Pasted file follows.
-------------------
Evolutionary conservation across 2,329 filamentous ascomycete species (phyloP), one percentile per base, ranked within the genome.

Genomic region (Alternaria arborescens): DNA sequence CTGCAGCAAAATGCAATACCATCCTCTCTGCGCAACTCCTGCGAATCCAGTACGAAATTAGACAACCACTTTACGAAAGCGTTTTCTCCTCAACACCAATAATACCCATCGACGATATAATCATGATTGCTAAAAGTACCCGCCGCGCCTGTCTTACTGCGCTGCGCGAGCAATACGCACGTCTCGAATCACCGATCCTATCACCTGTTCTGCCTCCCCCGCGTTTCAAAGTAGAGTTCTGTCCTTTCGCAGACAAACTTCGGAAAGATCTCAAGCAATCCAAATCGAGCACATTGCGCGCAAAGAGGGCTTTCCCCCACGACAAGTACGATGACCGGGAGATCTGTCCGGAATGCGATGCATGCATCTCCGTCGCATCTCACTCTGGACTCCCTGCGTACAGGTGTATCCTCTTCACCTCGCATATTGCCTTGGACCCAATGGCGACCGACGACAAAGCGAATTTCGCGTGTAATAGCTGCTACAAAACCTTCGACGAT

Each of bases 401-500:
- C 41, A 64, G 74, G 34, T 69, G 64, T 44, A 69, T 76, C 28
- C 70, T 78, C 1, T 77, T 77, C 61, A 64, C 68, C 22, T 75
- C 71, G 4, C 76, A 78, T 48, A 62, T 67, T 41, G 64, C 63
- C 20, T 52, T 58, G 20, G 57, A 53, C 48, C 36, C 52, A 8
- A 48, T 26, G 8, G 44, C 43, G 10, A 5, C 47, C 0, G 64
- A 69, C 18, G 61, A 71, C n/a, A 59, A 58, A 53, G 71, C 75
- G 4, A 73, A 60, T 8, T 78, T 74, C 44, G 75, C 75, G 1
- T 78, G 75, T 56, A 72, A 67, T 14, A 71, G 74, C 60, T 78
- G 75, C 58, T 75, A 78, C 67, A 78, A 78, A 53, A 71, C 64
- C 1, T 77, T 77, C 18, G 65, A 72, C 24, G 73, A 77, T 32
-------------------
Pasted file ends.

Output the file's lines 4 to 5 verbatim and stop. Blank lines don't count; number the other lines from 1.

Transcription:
- C 41, A 64, G 74, G 34, T 69, G 64, T 44, A 69, T 76, C 28
- C 70, T 78, C 1, T 77, T 77, C 61, A 64, C 68, C 22, T 75